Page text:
Jeremy Clopton, CFE, CPA, ACDA, CIDA
Director, Upstream Academy
A recent Reuters article about the “expense report of the future” included a discussion about the future of fraud risk management and the use of robotics. Though not a new discussion, this article highlighted the most common uses of the technology without using the trendy approach of claiming robots are taking over.
Here are some key takeaways to consider:
Even amazing technology needs an examiner’s expertise. The use of robotics, machine learning, and advanced artificial intelligence is generally focused on increasing effectiveness and efficiency. The discussion around solutions like AppZen highlights each of these benefits. It also discusses what happens with a red flag is found — it’s sent to a human auditor. No matter the complexity of the technology, the research, due diligence and investigation of a possible finding is still most effectively conducted by a human auditor. Rather than focusing on a purely automated solution, think augmented solutions.
No matter what we do, fraud risk and unusual transactions are present. This is highlighted by the closing of the article that discusses the fact that AppZen has yet to run an analysis on a company that comes back clean. This shouldn’t come as a surprise to anyone using technology for fraud prevention and detection. Even if the findings aren’t fraudulent, they are likely exceptions to a policy or some type of unusual circumstance. These are relevant to company management looking to improve policy education and compliance.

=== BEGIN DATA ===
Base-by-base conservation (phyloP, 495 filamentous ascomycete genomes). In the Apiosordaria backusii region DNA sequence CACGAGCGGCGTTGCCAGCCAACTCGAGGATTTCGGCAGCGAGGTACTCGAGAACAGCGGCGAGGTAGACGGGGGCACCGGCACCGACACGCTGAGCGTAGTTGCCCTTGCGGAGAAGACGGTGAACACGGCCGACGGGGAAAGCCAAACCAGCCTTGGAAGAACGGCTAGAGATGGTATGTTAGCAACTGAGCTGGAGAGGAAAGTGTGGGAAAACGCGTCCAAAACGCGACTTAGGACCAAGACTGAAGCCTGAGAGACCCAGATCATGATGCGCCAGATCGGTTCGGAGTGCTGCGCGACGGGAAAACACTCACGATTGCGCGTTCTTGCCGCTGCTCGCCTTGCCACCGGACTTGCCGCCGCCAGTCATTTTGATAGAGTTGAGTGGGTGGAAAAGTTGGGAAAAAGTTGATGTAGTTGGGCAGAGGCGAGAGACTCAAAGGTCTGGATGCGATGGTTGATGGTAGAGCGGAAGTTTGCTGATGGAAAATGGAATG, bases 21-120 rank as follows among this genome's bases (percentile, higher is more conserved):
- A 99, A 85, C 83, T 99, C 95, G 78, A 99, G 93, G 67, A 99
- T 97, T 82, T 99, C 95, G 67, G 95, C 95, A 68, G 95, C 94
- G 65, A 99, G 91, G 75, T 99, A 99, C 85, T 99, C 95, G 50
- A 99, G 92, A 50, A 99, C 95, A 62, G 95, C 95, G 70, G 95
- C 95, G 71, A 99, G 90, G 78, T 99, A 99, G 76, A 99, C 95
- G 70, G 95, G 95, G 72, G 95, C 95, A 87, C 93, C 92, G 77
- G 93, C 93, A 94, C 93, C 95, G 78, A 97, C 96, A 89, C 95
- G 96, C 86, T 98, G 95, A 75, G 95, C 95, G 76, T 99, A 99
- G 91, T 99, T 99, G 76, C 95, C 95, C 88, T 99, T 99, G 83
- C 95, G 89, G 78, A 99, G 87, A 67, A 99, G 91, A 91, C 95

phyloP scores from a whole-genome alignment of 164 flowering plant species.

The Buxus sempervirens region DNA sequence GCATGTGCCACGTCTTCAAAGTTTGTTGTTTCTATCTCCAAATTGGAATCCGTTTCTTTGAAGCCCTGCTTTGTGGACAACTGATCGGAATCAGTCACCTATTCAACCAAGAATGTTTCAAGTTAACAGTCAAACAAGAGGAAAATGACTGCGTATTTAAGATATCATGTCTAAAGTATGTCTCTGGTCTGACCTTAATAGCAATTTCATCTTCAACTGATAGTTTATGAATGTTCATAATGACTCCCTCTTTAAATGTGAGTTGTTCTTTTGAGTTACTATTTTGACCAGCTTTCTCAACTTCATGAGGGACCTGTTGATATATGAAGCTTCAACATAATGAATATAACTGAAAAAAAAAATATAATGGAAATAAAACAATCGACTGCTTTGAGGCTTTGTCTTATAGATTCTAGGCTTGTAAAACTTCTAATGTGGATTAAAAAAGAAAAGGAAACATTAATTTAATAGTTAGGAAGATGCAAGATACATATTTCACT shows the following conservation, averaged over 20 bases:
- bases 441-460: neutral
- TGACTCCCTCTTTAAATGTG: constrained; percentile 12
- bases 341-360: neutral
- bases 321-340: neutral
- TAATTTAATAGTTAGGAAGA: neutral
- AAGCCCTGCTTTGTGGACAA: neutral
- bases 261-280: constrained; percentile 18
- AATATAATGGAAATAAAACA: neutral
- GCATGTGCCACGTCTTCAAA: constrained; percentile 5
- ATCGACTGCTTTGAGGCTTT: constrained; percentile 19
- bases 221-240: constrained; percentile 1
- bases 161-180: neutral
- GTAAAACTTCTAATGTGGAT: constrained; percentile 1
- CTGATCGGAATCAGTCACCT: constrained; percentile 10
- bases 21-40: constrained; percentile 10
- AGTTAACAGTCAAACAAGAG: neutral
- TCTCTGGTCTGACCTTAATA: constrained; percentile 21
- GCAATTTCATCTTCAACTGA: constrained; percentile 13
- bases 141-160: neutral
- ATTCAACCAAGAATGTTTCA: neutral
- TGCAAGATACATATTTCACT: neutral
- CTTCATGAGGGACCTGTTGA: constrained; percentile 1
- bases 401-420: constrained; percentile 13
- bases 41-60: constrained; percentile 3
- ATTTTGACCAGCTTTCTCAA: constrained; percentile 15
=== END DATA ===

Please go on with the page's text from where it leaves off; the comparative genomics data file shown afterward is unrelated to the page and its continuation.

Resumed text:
Risk management automation improves operational efficiencies as well. Much of the focus around efficiencies is tied to that of the examiner. Using technology will help fraud examiners do more with less and get their investigations done more quickly. Though likely, this isn’t the only benefit. When risk management is automated, the processes being tested have operational efficiency opportunities. Focusing expense reimbursement testing around data, rather than the traditional paper receipt system, increases operational efficiencies for traveling employees as well.
A major consideration for fraud examiners looking to apply next-generation technologies for fraud risk management is understanding the limits of the technology. An examiner needs to know how a system learns, what the parameters are for analysis and the expectation for follow up on the part of the examiner. If an examiner can thoroughly plan the approach to using this technology, not only will fraud risk management become more efficient, it will become more effective. To this author, I’d much rather have a more effective fraud risk program than a faster one. Bring on the robots.